I’m at Bioware until the end of January. After my visit to Winnipeg I’ll have about 3 weeks left. My bosses have said they’re still looking for ways to get me fulltime by then, but that it’s sadly unlikely due to budget restraints. But I can still hope, and it’s not entirely impossible.
If nothing happens by the time I get back from Winnipeg, which is the likely scenario, then I will have 3 weeks to start applying at every other studio I can think of, across Canada and the U.S. The references I get from the people I’ve worked with at Bioware will go a long way. I’ll get an entry level crap job once my contract ends, and keep applying at studios the whole time.
If I don’t hear anything back from any other studios, which is actually kind of unlikely, I will stay in Edmonton for my 3 months off, working that crappy entry level job to make rent and keep myself from going insane. For those 3 months, the PRC team will still be looking for fulltime positions for me. But if nothing comes up, then after the 3 months are over I’ll email Zac about getting another year long term, which is relatively likely since Zac was always impressed by me. Then I can try again for fulltime over the length of that contract. By the end of it I’ll have 2 years experience in the industry, and hopefully the economy will start looking up, and my chances at Bioware and/or other studios will go up even higher.
Not to mention the biggest and most likely opportunity which I sadly cannot describe in this blog, as I said.
But in the unlikely worst case scenario in which that opportunity doesn’t pan out, I don’t get the Montreal position, 5 months go by after my current contract ends and Bioware still isn’t in a position to hire me, even just for another term contract, and no other studios have expressed an interest in me, I’ll have to start asking myself why I’m still in Edmonton… I love my life here, have made some fantastic friends and had some great times. But if all I’m doing is working an entry level job to pay the bills, it might make more sense to be somewhere those bills are cheaper and I can see my family and oldest friends more than once a year. So at that point, if nothing was on the horizon from Bioware or any other studio, I’d probably at least consider the idea of moving back to Winnipeg. Not permanently, I’m never going to give up on this industry; whatever it takes, this is the industry I will form a career in. My dedication alone seems to be a major factor that has started to set me out from others in my ambition to get into the industry, no matter how long it takes. And that dedication is unwavering. But if I’m just biding my time, applying at studios every few months, I’d at least consider doing it from Winnipeg. Though I’d definitely then miss my friends and life here.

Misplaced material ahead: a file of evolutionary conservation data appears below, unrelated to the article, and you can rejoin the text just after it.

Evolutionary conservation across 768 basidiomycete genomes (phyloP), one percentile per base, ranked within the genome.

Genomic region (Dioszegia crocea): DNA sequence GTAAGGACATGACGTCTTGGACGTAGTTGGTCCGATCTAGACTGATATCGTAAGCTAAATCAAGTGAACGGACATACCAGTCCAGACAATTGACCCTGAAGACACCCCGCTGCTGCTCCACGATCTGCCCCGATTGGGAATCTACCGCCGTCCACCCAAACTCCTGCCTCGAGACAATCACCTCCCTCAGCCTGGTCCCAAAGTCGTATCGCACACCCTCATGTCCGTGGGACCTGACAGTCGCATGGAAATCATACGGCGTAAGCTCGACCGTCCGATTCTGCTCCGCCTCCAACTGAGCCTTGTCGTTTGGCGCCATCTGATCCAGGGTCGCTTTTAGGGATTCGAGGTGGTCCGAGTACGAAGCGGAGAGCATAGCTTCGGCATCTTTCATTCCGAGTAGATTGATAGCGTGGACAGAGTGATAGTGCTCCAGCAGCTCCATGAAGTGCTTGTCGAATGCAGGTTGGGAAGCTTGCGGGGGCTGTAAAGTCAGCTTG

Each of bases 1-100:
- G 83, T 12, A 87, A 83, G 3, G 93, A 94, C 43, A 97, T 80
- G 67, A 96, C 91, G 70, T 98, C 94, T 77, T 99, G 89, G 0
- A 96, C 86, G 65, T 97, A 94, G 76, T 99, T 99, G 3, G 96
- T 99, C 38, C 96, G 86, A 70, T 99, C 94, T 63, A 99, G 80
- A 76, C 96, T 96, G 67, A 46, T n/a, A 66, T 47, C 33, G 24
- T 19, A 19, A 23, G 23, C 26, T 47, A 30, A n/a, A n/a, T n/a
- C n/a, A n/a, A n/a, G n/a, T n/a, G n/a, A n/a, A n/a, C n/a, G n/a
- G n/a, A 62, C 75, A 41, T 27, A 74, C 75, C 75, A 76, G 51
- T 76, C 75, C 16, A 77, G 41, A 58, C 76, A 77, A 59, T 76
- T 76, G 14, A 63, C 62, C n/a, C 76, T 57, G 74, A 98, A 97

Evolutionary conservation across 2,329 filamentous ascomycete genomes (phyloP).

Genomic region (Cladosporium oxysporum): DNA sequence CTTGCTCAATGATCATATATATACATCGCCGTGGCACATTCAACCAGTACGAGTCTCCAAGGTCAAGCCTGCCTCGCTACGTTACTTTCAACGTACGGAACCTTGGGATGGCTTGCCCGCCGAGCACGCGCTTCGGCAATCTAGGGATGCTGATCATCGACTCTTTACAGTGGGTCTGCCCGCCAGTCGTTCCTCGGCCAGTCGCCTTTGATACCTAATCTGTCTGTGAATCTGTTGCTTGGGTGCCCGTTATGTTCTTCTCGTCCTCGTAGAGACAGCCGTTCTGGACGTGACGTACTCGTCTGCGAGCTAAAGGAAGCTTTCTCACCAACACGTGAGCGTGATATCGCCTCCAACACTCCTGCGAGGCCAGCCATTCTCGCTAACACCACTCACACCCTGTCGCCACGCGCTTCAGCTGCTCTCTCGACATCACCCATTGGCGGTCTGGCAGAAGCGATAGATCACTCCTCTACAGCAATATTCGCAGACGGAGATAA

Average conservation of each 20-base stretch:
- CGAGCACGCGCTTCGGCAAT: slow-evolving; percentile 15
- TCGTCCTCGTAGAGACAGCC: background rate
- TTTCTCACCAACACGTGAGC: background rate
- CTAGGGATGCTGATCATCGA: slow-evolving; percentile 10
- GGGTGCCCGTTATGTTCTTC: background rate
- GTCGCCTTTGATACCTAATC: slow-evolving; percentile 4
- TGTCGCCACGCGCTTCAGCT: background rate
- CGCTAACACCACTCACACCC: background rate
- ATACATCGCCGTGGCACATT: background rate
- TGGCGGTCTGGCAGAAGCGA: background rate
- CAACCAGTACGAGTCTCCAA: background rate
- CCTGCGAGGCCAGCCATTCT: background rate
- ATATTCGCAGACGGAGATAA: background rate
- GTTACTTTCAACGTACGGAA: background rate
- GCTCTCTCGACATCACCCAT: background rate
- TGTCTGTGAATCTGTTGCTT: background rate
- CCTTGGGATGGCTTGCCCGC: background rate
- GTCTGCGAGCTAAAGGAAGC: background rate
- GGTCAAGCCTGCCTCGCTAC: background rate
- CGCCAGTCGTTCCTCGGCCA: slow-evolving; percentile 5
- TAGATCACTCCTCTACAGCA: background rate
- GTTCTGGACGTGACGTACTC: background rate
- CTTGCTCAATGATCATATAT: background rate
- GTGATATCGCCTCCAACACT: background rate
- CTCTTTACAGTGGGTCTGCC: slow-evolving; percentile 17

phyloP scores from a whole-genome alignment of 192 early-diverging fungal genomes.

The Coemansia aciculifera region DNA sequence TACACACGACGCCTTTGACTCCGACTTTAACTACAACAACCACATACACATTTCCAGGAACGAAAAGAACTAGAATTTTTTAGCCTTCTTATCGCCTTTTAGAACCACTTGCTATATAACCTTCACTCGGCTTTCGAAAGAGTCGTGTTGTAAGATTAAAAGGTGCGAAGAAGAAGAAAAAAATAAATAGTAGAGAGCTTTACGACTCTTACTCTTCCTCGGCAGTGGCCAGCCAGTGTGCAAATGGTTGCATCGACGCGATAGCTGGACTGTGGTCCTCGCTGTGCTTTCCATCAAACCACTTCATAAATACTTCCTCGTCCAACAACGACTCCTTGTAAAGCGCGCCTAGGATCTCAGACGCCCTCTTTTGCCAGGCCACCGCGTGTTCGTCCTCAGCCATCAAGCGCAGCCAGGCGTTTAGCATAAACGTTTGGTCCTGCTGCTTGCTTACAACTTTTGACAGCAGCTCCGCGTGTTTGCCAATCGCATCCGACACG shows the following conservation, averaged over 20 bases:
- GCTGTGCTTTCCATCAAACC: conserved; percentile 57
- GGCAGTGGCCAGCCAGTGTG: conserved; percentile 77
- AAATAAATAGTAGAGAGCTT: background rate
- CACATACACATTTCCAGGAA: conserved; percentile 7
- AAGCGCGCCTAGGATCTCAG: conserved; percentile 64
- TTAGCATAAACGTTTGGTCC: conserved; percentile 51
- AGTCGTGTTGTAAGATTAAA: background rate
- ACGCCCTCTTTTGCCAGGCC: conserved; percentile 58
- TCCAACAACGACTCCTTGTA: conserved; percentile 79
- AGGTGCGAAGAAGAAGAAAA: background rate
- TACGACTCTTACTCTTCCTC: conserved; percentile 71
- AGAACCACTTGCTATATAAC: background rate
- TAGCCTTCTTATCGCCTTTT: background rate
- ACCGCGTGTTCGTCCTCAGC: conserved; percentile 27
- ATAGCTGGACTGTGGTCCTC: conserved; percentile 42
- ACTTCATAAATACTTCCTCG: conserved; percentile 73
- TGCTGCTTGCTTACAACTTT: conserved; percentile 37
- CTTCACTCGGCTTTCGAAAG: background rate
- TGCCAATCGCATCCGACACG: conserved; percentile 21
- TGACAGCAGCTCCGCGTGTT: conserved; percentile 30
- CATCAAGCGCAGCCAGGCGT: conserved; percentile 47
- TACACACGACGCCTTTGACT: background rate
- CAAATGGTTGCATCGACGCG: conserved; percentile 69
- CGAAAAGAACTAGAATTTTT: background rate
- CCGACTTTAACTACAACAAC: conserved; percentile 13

If Bioware isn’t the studio I end up working at, then chances are I’ll end up moving to either Vancouver or Montreal in the end; those are the 2 major gaming hubs in Canada. Winnipeg is conveniently right in the middle, and it would be nice (and help deal with the inevitable depression) to spend the time between real jobs with close friends and family. On the other hand, just living in a city where I have contacts through Bioware and my cousin could go a long way, not to mention I really like the friends and life I’ve made here… Lots to think about.
The industry is in a tight spot. I’m trying to break into the industry at the worst time. But I’ve proven myself with my knowledge and ability, the right people are aware of me, and I have several ways available to me to deal with this. The absolute last one being my backup plan, which is the temporary move back to Winnipeg / biding my time in Edmonton. But as I look at all my options, and take in all the info I got at my meeting today, I don’t think that’s something I need to worry about after all. WHAT happens is very up in the air right now, no question about it. But I do think chances are actually pretty high that SOMETHING will happen, something that does not involve taking more than 3-4 months off or moving back to Winnipeg.
So while it’s definitely stressful, it’s also exciting. I’ve gotten pretty comfortable in my new life here, and change is now on the horizon once again. One way or another, change is coming. And while it’s pretty likely it’ll get worse before it gets better (contract ending), all signs are pointing to it getting better in the end. All the things I listed here, and the few I couldn’t write about lead me to believe I have a bright not-so-distant future ahead of me. I feel good about my prospects right now, despite the stress and uneasiness that comes with the uncertainty.
I’ve gone through many ups and downs in the last year: From wondering why I moved to Edmonton and thinking it might have been a mistake at first to then realizing I’d found the career and passion I’d been missing my whole life, then finding out the real impact the economy was having on the industry and seeing the hiring cap and contract limitations get introduced, to then being told by the PRC team that they were going to find me a fulltime position, only to then hear that it wasn’t likely to happen due to the unexpected implications of the prolonged recession, then getting my contract extended beyond the normal limit at the last second, to thinking I might have to move back to Winnipeg, to THEN finding out my prospects weren’t quite as bleak as that.
But through it all, I can’t help but be thankful. I remember what my life was like when I had no true goal or passion. And even though it’s been stressful at times, and a real rollercoaster, I can’t imagine life without this goal.